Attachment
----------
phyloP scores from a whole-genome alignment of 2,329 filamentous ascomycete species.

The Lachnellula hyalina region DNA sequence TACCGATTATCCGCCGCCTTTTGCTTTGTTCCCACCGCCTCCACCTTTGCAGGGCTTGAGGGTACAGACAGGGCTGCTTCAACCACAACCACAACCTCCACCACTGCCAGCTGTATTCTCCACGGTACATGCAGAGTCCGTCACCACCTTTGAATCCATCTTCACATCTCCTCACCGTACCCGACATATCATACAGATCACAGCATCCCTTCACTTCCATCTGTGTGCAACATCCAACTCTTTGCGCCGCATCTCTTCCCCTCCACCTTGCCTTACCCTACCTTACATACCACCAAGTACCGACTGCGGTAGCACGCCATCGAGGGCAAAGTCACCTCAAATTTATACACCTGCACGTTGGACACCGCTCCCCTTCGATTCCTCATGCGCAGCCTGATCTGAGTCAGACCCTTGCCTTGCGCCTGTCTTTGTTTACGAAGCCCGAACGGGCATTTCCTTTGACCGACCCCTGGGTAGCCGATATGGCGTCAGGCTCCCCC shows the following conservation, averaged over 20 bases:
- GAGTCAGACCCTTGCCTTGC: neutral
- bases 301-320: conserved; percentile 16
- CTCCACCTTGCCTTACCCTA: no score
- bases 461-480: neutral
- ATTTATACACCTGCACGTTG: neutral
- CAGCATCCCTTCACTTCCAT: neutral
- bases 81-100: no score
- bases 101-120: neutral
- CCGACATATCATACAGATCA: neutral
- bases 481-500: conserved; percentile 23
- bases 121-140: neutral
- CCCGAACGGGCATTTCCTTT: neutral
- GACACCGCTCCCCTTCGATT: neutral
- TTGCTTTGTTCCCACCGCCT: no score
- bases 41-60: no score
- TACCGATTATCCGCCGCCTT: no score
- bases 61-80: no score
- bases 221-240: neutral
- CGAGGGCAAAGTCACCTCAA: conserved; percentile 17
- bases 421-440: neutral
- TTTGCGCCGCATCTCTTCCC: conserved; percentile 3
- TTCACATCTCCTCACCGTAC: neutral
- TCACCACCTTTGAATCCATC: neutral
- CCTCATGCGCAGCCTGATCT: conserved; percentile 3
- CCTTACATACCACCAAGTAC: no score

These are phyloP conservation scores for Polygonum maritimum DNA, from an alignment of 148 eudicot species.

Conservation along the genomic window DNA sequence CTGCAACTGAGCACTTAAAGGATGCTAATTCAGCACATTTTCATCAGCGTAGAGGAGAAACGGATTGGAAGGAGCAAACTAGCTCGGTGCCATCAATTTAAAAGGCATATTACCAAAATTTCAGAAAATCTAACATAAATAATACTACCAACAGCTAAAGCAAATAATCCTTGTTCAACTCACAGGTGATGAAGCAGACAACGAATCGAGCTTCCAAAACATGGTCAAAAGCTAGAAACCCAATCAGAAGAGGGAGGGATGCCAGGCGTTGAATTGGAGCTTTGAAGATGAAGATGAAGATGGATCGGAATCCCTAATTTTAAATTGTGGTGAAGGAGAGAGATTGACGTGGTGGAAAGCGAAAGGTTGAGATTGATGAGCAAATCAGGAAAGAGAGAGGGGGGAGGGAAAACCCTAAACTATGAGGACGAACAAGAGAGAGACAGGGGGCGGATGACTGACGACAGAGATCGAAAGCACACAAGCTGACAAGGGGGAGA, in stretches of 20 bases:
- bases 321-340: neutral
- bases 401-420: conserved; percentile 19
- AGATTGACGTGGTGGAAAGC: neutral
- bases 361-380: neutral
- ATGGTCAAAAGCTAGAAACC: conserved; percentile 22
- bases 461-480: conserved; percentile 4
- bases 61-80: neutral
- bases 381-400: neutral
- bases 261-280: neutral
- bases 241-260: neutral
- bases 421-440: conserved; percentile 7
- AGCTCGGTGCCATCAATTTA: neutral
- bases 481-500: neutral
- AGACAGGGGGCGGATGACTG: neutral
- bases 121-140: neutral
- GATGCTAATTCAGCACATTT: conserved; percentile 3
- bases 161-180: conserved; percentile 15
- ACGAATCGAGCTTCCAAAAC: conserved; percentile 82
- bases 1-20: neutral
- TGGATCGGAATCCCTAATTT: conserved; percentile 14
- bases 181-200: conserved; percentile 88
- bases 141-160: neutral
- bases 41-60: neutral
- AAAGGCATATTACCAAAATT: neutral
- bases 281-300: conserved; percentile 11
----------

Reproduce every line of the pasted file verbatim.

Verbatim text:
phyloP scores from a whole-genome alignment of 2,329 filamentous ascomycete species.

The Lachnellula hyalina region DNA sequence TACCGATTATCCGCCGCCTTTTGCTTTGTTCCCACCGCCTCCACCTTTGCAGGGCTTGAGGGTACAGACAGGGCTGCTTCAACCACAACCACAACCTCCACCACTGCCAGCTGTATTCTCCACGGTACATGCAGAGTCCGTCACCACCTTTGAATCCATCTTCACATCTCCTCACCGTACCCGACATATCATACAGATCACAGCATCCCTTCACTTCCATCTGTGTGCAACATCCAACTCTTTGCGCCGCATCTCTTCCCCTCCACCTTGCCTTACCCTACCTTACATACCACCAAGTACCGACTGCGGTAGCACGCCATCGAGGGCAAAGTCACCTCAAATTTATACACCTGCACGTTGGACACCGCTCCCCTTCGATTCCTCATGCGCAGCCTGATCTGAGTCAGACCCTTGCCTTGCGCCTGTCTTTGTTTACGAAGCCCGAACGGGCATTTCCTTTGACCGACCCCTGGGTAGCCGATATGGCGTCAGGCTCCCCC shows the following conservation, averaged over 20 bases:
- GAGTCAGACCCTTGCCTTGC: neutral
- bases 301-320: conserved; percentile 16
- CTCCACCTTGCCTTACCCTA: no score
- bases 461-480: neutral
- ATTTATACACCTGCACGTTG: neutral
- CAGCATCCCTTCACTTCCAT: neutral
- bases 81-100: no score
- bases 101-120: neutral
- CCGACATATCATACAGATCA: neutral
- bases 481-500: conserved; percentile 23
- bases 121-140: neutral
- CCCGAACGGGCATTTCCTTT: neutral
- GACACCGCTCCCCTTCGATT: neutral
- TTGCTTTGTTCCCACCGCCT: no score
- bases 41-60: no score
- TACCGATTATCCGCCGCCTT: no score
- bases 61-80: no score
- bases 221-240: neutral
- CGAGGGCAAAGTCACCTCAA: conserved; percentile 17
- bases 421-440: neutral
- TTTGCGCCGCATCTCTTCCC: conserved; percentile 3
- TTCACATCTCCTCACCGTAC: neutral
- TCACCACCTTTGAATCCATC: neutral
- CCTCATGCGCAGCCTGATCT: conserved; percentile 3
- CCTTACATACCACCAAGTAC: no score

These are phyloP conservation scores for Polygonum maritimum DNA, from an alignment of 148 eudicot species.

Conservation along the genomic window DNA sequence CTGCAACTGAGCACTTAAAGGATGCTAATTCAGCACATTTTCATCAGCGTAGAGGAGAAACGGATTGGAAGGAGCAAACTAGCTCGGTGCCATCAATTTAAAAGGCATATTACCAAAATTTCAGAAAATCTAACATAAATAATACTACCAACAGCTAAAGCAAATAATCCTTGTTCAACTCACAGGTGATGAAGCAGACAACGAATCGAGCTTCCAAAACATGGTCAAAAGCTAGAAACCCAATCAGAAGAGGGAGGGATGCCAGGCGTTGAATTGGAGCTTTGAAGATGAAGATGAAGATGGATCGGAATCCCTAATTTTAAATTGTGGTGAAGGAGAGAGATTGACGTGGTGGAAAGCGAAAGGTTGAGATTGATGAGCAAATCAGGAAAGAGAGAGGGGGGAGGGAAAACCCTAAACTATGAGGACGAACAAGAGAGAGACAGGGGGCGGATGACTGACGACAGAGATCGAAAGCACACAAGCTGACAAGGGGGAGA, in stretches of 20 bases:
- bases 321-340: neutral
- bases 401-420: conserved; percentile 19
- AGATTGACGTGGTGGAAAGC: neutral
- bases 361-380: neutral
- ATGGTCAAAAGCTAGAAACC: conserved; percentile 22
- bases 461-480: conserved; percentile 4
- bases 61-80: neutral
- bases 381-400: neutral
- bases 261-280: neutral
- bases 241-260: neutral
- bases 421-440: conserved; percentile 7
- AGCTCGGTGCCATCAATTTA: neutral
- bases 481-500: neutral
- AGACAGGGGGCGGATGACTG: neutral
- bases 121-140: neutral
- GATGCTAATTCAGCACATTT: conserved; percentile 3
- bases 161-180: conserved; percentile 15
- ACGAATCGAGCTTCCAAAAC: conserved; percentile 82
- bases 1-20: neutral
- TGGATCGGAATCCCTAATTT: conserved; percentile 14
- bases 181-200: conserved; percentile 88
- bases 141-160: neutral
- bases 41-60: neutral
- AAAGGCATATTACCAAAATT: neutral
- bases 281-300: conserved; percentile 11